By Lincoln Cushing
After World War II ended and Henry J. Kaiser’s shipyards closed, he continued to be active in the shipping trade. One example of his support for sailors was the curious case of the freighter Pho Pho.
In 1950, members of the Sailors’ Union of the Pacific picketed the Panamanian-flagged SS Pho Pho, owned by a Greek-American, at the port of Redwood City in Northern California.
The Kaiser Gypsum Company had entered into a six-year shipping contract with the vessel owner because it was retiring its own ship, the SS Permanente Silverbow.
The sailors’ union demanded that “. . . The owners of the Pho Pho negotiate an agreement bringing wages and conditions [of the foreign crew] to the same level as (that of) American vessels.”[i]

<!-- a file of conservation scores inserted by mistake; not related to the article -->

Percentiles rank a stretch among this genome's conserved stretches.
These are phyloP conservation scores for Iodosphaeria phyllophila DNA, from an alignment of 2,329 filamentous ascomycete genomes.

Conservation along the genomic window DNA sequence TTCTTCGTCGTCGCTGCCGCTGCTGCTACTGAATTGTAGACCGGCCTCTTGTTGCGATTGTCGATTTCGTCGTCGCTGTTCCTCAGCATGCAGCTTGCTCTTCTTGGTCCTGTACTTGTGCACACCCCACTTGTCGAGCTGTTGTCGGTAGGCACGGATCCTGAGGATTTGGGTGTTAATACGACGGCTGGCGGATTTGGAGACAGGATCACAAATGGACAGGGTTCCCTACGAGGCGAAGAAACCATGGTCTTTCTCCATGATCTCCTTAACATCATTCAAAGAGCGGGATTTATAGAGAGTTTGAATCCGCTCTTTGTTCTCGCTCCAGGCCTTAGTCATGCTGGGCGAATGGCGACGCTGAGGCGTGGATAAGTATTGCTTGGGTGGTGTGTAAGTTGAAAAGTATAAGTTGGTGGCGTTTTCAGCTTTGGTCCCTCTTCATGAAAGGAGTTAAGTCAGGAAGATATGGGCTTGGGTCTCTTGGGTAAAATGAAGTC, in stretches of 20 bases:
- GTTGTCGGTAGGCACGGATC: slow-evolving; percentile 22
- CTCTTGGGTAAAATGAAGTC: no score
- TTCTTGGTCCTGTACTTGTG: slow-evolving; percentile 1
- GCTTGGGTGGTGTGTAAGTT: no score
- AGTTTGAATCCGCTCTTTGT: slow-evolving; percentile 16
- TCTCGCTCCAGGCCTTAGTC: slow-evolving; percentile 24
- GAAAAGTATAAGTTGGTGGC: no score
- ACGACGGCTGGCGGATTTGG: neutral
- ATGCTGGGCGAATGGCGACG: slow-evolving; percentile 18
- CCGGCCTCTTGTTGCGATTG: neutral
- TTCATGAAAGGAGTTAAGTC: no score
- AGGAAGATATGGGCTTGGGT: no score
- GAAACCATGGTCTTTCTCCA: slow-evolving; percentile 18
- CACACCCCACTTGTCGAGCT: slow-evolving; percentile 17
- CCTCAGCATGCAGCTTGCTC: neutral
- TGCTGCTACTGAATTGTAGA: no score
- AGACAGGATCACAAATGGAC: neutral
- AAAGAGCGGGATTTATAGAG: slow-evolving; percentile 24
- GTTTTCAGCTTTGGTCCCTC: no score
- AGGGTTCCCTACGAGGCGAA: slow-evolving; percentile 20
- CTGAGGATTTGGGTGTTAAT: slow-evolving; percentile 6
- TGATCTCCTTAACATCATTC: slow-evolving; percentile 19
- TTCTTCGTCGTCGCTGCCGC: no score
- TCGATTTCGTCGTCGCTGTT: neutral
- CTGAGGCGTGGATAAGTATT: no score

Instead of digging in his heels and fighting the labor action, Kaiser saw the long-term value of labor peace and made a friendly bet with union president Harry Lundeberg. As the ship was idled for 10 weeks, Kaiser reportedly told Lundeberg “If you win this beef, Harry, I’ll name the ship after you.”
The union campaign was successful, and the vessel became the first to be crewed entirely by union members. Kaiser honored his word, bought the ship, and the SS Pho Pho became the SS Harry Lundeberg on July 20, 1950. She ran aground off the Mexican coast at Cape San Lucas (near San Marcos Island in Baja California, where gypsum was being mined) in 1955, and was replaced with a second ship in 1958.
After the Pho Pho victory, Sailors’ union members also operated two subsequent Kaiser Gypsum ships, the SS Ocean Carrier and the SS Western Ocean.